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Stories of NF: Fred

By June 29, 2011December 5th, 2023Awareness

Can you hear the silence?

I can. Always. I’m deafened since I was 17 due to Neurofibromatosis Type 2 and since then live in complete silence. What proved at first an enormous strike in life, I have now found ways to cope with. The first step was acceptance of this fate. Not that I have swept it aside and carry on living but rather I’ve found ways of lessening the pain which deafness brings. At first, there was the language part. If you want to enjoy your time with somebody else, you need a shared language to achieve this. For me and my family this meant learning sign language and I, over time, taught this to my closest friends, so they can find a way back to my real self. Of course this is a small world, but it’s better than being completely isolated, because no doubt this is what happens after ‘the strike’. What you thought to be friends, move away from you except very few close ones if you’re lucky. You lose the grip of the world you belong to and with it your identity until only your family is left. NF2 is so different in every individual though and many will have different perceptions and experience, but this is how I experienced it after becoming deaf.

So, suddenly without being part of either world; Nor the hearing one, neither the one of the deaf (from birth) community, I seemed and still seem a bit lost when it comes to where I belong. I would say I’m from in-between the two worlds and that sadly is quite a small margin. In public I find myself being avoided, it is almost impossible to meet new people. They all avoid me, but when I take that thought further I realise it’s not me directly, but rather communication with me. So, I keep telling myself it is their loss, I like myself. Of course though, it is mine, too. Due to the failing smalltalk (who thought this would be important?) I feel shut out from personalities, from information, from other human-beings in general. I always have to work hard and get to know many people, because there might be just be someone who will not follow this general pattern. After all I have interesting things to tell and in some way or another I can slip something maybe interesting about myself (not my disease etc.) in to provoke further interest. So, actually it is an on-going fight about re-integrating myself back into society or maybe it is just a straw of my past and true identity which I do not want let go.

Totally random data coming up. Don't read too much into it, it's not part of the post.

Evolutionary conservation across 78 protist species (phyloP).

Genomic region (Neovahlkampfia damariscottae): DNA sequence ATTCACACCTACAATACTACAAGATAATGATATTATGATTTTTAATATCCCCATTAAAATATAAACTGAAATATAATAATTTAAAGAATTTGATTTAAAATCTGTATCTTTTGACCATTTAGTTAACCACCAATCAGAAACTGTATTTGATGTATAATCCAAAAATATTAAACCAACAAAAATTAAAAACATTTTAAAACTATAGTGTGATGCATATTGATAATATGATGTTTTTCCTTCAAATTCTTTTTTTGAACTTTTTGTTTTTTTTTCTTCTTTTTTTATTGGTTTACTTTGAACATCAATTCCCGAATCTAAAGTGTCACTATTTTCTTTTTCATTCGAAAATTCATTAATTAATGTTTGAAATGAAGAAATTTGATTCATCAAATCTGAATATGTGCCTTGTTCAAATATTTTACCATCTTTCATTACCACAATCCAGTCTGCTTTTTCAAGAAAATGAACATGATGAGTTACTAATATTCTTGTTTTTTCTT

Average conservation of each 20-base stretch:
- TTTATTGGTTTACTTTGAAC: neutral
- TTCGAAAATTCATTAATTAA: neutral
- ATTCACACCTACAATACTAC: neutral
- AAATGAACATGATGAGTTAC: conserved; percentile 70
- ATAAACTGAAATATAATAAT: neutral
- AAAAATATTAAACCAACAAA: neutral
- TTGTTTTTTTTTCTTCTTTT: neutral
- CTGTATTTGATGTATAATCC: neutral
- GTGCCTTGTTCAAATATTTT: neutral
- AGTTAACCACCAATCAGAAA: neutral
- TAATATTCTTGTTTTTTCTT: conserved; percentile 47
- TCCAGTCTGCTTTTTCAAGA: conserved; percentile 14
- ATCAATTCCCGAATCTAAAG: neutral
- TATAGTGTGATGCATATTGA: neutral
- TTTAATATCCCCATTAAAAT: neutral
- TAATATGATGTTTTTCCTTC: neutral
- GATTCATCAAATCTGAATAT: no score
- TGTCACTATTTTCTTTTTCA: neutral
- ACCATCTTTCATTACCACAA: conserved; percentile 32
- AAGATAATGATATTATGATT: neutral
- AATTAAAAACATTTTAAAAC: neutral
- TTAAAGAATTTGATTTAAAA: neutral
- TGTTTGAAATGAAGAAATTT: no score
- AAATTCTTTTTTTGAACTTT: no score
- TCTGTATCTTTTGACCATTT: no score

Another basic of life, along with health, communication and a working social environment is that of the family. I do not know what I would do without them, just like anybody who hears says the same for his ears. Although they support me in any way possible, despite their helplessness, I know I would move on without them, because I must, because I have no other choice than trying making the best of it. Of course we all felt completely lost when we suddenly had to communicate by pen and paper after the first surgery. But after a few years we all began to understand the real meaning of the saying ‘time heals all wounds’. It is really hard to keep your spirits up if the society’s behaviour just pulls them down again. NF2 has really redefined true family love within mine and in some way or another I am even grateful for this fate. It enabled me to meet many nice people, to make new experiences, to learn what life is worth. I had one of the best childhood’s you could wish for and that can never be taken away. I have taken these words as my new motto: ‘Don’t cry because it’s over. Smile because it happened.’

I am a language student at Southampton University, which has, having grown up in Germany, always been my dream (before deafening). I thought to myself ‘why should the deafness stop me?’, so I just continued with it and it works well. Having me as a student means extra work for the tutors etc. and of course for myself, but I’m up for it. There is lots of support available, all you have to do is raise your hand. Generally I enjoy challenges and that’s what keeps me going. I see NF2 not as a disability itself (the feeling of being disadvantaged is created by society) but as a challenge. And I won’t give up before it is resolved. Many people complain about not knowing to do with their lives, having no essence. For me NF2 is a sense of life. It is certainly not boring and made me what I am today. And when I look around me, without being arrogant I believe I am a better person than some, who are just not aware of the value of life, who just lead the same boring life as always and being somewhat superficial. In Shantaram, the best book I have ever read, a sentence goes ‘If you can’t do anything about something, you have to accept that things could be worse and that you are completely helpless in the face of it’ but Voltaire said ‘the longer we dwell on misfortunes, the greater is their power to harm us.’

So yeah, guess I gotta keep moving.